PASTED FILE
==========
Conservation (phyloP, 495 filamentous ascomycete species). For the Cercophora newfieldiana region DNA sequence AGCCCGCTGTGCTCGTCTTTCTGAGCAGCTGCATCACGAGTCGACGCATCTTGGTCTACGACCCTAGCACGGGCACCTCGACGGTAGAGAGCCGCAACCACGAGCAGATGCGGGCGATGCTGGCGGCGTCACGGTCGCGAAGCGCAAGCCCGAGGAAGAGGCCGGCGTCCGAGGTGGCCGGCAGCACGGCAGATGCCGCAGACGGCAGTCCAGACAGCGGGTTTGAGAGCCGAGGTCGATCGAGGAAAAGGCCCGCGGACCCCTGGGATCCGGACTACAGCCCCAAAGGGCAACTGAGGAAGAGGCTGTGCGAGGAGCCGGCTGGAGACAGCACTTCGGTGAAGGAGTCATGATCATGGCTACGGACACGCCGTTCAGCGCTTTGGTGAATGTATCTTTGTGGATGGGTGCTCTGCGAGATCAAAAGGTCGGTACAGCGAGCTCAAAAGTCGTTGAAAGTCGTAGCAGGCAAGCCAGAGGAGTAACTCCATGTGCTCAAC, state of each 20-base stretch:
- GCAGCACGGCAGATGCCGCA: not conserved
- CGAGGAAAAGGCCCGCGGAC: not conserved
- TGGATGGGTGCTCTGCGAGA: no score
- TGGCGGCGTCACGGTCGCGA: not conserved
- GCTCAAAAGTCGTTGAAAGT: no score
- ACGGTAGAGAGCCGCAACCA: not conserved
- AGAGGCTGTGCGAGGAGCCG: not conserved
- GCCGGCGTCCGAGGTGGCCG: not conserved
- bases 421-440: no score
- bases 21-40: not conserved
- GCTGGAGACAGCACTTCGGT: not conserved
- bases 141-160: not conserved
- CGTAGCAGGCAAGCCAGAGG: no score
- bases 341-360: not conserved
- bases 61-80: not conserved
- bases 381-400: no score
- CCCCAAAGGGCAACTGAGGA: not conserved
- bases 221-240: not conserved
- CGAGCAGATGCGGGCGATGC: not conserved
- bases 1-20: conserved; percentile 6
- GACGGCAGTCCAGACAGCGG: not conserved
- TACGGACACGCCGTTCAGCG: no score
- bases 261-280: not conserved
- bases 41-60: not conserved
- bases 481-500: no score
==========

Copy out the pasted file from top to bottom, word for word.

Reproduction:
Conservation (phyloP, 495 filamentous ascomycete species). For the Cercophora newfieldiana region DNA sequence AGCCCGCTGTGCTCGTCTTTCTGAGCAGCTGCATCACGAGTCGACGCATCTTGGTCTACGACCCTAGCACGGGCACCTCGACGGTAGAGAGCCGCAACCACGAGCAGATGCGGGCGATGCTGGCGGCGTCACGGTCGCGAAGCGCAAGCCCGAGGAAGAGGCCGGCGTCCGAGGTGGCCGGCAGCACGGCAGATGCCGCAGACGGCAGTCCAGACAGCGGGTTTGAGAGCCGAGGTCGATCGAGGAAAAGGCCCGCGGACCCCTGGGATCCGGACTACAGCCCCAAAGGGCAACTGAGGAAGAGGCTGTGCGAGGAGCCGGCTGGAGACAGCACTTCGGTGAAGGAGTCATGATCATGGCTACGGACACGCCGTTCAGCGCTTTGGTGAATGTATCTTTGTGGATGGGTGCTCTGCGAGATCAAAAGGTCGGTACAGCGAGCTCAAAAGTCGTTGAAAGTCGTAGCAGGCAAGCCAGAGGAGTAACTCCATGTGCTCAAC, state of each 20-base stretch:
- GCAGCACGGCAGATGCCGCA: not conserved
- CGAGGAAAAGGCCCGCGGAC: not conserved
- TGGATGGGTGCTCTGCGAGA: no score
- TGGCGGCGTCACGGTCGCGA: not conserved
- GCTCAAAAGTCGTTGAAAGT: no score
- ACGGTAGAGAGCCGCAACCA: not conserved
- AGAGGCTGTGCGAGGAGCCG: not conserved
- GCCGGCGTCCGAGGTGGCCG: not conserved
- bases 421-440: no score
- bases 21-40: not conserved
- GCTGGAGACAGCACTTCGGT: not conserved
- bases 141-160: not conserved
- CGTAGCAGGCAAGCCAGAGG: no score
- bases 341-360: not conserved
- bases 61-80: not conserved
- bases 381-400: no score
- CCCCAAAGGGCAACTGAGGA: not conserved
- bases 221-240: not conserved
- CGAGCAGATGCGGGCGATGC: not conserved
- bases 1-20: conserved; percentile 6
- GACGGCAGTCCAGACAGCGG: not conserved
- TACGGACACGCCGTTCAGCG: no score
- bases 261-280: not conserved
- bases 41-60: not conserved
- bases 481-500: no score